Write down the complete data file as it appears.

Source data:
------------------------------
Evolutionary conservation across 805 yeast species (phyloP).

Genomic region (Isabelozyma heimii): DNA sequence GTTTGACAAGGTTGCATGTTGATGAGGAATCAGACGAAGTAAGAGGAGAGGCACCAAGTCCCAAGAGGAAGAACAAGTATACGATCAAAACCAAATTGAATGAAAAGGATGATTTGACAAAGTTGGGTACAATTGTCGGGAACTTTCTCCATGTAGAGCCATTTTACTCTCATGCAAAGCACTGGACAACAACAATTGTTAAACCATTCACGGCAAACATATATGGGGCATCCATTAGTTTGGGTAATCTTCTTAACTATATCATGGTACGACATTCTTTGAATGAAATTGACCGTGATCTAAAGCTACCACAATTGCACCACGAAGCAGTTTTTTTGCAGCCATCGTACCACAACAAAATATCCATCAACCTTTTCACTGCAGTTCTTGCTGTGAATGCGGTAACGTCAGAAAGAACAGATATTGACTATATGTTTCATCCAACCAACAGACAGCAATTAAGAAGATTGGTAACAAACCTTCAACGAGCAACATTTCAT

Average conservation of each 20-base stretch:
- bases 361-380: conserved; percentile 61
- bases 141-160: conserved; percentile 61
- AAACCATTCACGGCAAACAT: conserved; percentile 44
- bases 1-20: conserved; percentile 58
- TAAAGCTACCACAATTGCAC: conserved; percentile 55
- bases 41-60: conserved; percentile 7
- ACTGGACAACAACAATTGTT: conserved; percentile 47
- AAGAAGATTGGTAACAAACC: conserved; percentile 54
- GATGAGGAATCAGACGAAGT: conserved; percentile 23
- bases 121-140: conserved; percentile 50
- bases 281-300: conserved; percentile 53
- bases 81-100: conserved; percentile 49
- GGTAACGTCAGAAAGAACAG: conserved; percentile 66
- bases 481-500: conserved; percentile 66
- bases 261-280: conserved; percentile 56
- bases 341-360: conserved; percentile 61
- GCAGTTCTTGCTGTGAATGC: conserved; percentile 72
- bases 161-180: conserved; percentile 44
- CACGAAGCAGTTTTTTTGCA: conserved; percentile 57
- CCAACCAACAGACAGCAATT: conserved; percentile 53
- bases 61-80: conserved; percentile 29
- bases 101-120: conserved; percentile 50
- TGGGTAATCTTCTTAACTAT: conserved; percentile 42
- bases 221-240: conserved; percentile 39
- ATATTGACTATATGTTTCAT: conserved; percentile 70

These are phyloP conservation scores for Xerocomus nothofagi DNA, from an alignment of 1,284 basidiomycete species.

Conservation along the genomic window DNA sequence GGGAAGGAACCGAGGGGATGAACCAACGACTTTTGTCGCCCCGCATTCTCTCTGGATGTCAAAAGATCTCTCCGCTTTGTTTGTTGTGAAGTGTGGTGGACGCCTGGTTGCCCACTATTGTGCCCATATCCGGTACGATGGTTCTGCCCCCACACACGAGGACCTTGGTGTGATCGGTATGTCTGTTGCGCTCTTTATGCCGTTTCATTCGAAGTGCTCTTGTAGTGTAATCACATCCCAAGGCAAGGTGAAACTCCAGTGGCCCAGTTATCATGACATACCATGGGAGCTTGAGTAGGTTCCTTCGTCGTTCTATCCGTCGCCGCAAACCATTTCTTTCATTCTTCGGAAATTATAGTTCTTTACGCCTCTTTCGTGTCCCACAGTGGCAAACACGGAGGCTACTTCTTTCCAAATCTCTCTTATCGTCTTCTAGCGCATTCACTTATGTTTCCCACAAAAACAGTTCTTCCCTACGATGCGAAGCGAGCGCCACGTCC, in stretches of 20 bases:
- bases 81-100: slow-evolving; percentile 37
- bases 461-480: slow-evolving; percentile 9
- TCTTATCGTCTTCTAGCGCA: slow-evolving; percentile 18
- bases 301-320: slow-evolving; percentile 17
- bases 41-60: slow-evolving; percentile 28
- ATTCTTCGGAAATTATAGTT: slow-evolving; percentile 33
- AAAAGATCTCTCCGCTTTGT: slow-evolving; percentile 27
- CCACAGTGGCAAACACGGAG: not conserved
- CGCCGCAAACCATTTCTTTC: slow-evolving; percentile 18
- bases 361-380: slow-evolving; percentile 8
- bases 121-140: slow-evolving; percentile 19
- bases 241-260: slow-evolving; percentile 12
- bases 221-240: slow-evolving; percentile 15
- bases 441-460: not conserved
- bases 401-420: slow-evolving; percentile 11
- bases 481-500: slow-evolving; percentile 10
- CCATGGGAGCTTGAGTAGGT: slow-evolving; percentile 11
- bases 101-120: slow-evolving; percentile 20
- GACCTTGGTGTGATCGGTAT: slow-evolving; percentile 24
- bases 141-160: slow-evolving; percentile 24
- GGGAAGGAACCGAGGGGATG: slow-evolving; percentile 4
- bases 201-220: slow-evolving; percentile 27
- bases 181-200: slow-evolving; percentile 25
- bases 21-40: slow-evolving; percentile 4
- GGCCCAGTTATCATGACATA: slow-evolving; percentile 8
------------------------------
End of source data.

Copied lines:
Evolutionary conservation across 805 yeast species (phyloP).

Genomic region (Isabelozyma heimii): DNA sequence GTTTGACAAGGTTGCATGTTGATGAGGAATCAGACGAAGTAAGAGGAGAGGCACCAAGTCCCAAGAGGAAGAACAAGTATACGATCAAAACCAAATTGAATGAAAAGGATGATTTGACAAAGTTGGGTACAATTGTCGGGAACTTTCTCCATGTAGAGCCATTTTACTCTCATGCAAAGCACTGGACAACAACAATTGTTAAACCATTCACGGCAAACATATATGGGGCATCCATTAGTTTGGGTAATCTTCTTAACTATATCATGGTACGACATTCTTTGAATGAAATTGACCGTGATCTAAAGCTACCACAATTGCACCACGAAGCAGTTTTTTTGCAGCCATCGTACCACAACAAAATATCCATCAACCTTTTCACTGCAGTTCTTGCTGTGAATGCGGTAACGTCAGAAAGAACAGATATTGACTATATGTTTCATCCAACCAACAGACAGCAATTAAGAAGATTGGTAACAAACCTTCAACGAGCAACATTTCAT

Average conservation of each 20-base stretch:
- bases 361-380: conserved; percentile 61
- bases 141-160: conserved; percentile 61
- AAACCATTCACGGCAAACAT: conserved; percentile 44
- bases 1-20: conserved; percentile 58
- TAAAGCTACCACAATTGCAC: conserved; percentile 55
- bases 41-60: conserved; percentile 7
- ACTGGACAACAACAATTGTT: conserved; percentile 47
- AAGAAGATTGGTAACAAACC: conserved; percentile 54
- GATGAGGAATCAGACGAAGT: conserved; percentile 23
- bases 121-140: conserved; percentile 50
- bases 281-300: conserved; percentile 53
- bases 81-100: conserved; percentile 49
- GGTAACGTCAGAAAGAACAG: conserved; percentile 66
- bases 481-500: conserved; percentile 66
- bases 261-280: conserved; percentile 56
- bases 341-360: conserved; percentile 61
- GCAGTTCTTGCTGTGAATGC: conserved; percentile 72
- bases 161-180: conserved; percentile 44
- CACGAAGCAGTTTTTTTGCA: conserved; percentile 57
- CCAACCAACAGACAGCAATT: conserved; percentile 53
- bases 61-80: conserved; percentile 29
- bases 101-120: conserved; percentile 50
- TGGGTAATCTTCTTAACTAT: conserved; percentile 42
- bases 221-240: conserved; percentile 39
- ATATTGACTATATGTTTCAT: conserved; percentile 70

These are phyloP conservation scores for Xerocomus nothofagi DNA, from an alignment of 1,284 basidiomycete species.

Conservation along the genomic window DNA sequence GGGAAGGAACCGAGGGGATGAACCAACGACTTTTGTCGCCCCGCATTCTCTCTGGATGTCAAAAGATCTCTCCGCTTTGTTTGTTGTGAAGTGTGGTGGACGCCTGGTTGCCCACTATTGTGCCCATATCCGGTACGATGGTTCTGCCCCCACACACGAGGACCTTGGTGTGATCGGTATGTCTGTTGCGCTCTTTATGCCGTTTCATTCGAAGTGCTCTTGTAGTGTAATCACATCCCAAGGCAAGGTGAAACTCCAGTGGCCCAGTTATCATGACATACCATGGGAGCTTGAGTAGGTTCCTTCGTCGTTCTATCCGTCGCCGCAAACCATTTCTTTCATTCTTCGGAAATTATAGTTCTTTACGCCTCTTTCGTGTCCCACAGTGGCAAACACGGAGGCTACTTCTTTCCAAATCTCTCTTATCGTCTTCTAGCGCATTCACTTATGTTTCCCACAAAAACAGTTCTTCCCTACGATGCGAAGCGAGCGCCACGTCC, in stretches of 20 bases:
- bases 81-100: slow-evolving; percentile 37
- bases 461-480: slow-evolving; percentile 9
- TCTTATCGTCTTCTAGCGCA: slow-evolving; percentile 18
- bases 301-320: slow-evolving; percentile 17
- bases 41-60: slow-evolving; percentile 28
- ATTCTTCGGAAATTATAGTT: slow-evolving; percentile 33
- AAAAGATCTCTCCGCTTTGT: slow-evolving; percentile 27
- CCACAGTGGCAAACACGGAG: not conserved
- CGCCGCAAACCATTTCTTTC: slow-evolving; percentile 18
- bases 361-380: slow-evolving; percentile 8
- bases 121-140: slow-evolving; percentile 19
- bases 241-260: slow-evolving; percentile 12
- bases 221-240: slow-evolving; percentile 15
- bases 441-460: not conserved
- bases 401-420: slow-evolving; percentile 11
- bases 481-500: slow-evolving; percentile 10
- CCATGGGAGCTTGAGTAGGT: slow-evolving; percentile 11
- bases 101-120: slow-evolving; percentile 20
- GACCTTGGTGTGATCGGTAT: slow-evolving; percentile 24
- bases 141-160: slow-evolving; percentile 24
- GGGAAGGAACCGAGGGGATG: slow-evolving; percentile 4
- bases 201-220: slow-evolving; percentile 27
- bases 181-200: slow-evolving; percentile 25
- bases 21-40: slow-evolving; percentile 4
- GGCCCAGTTATCATGACATA: slow-evolving; percentile 8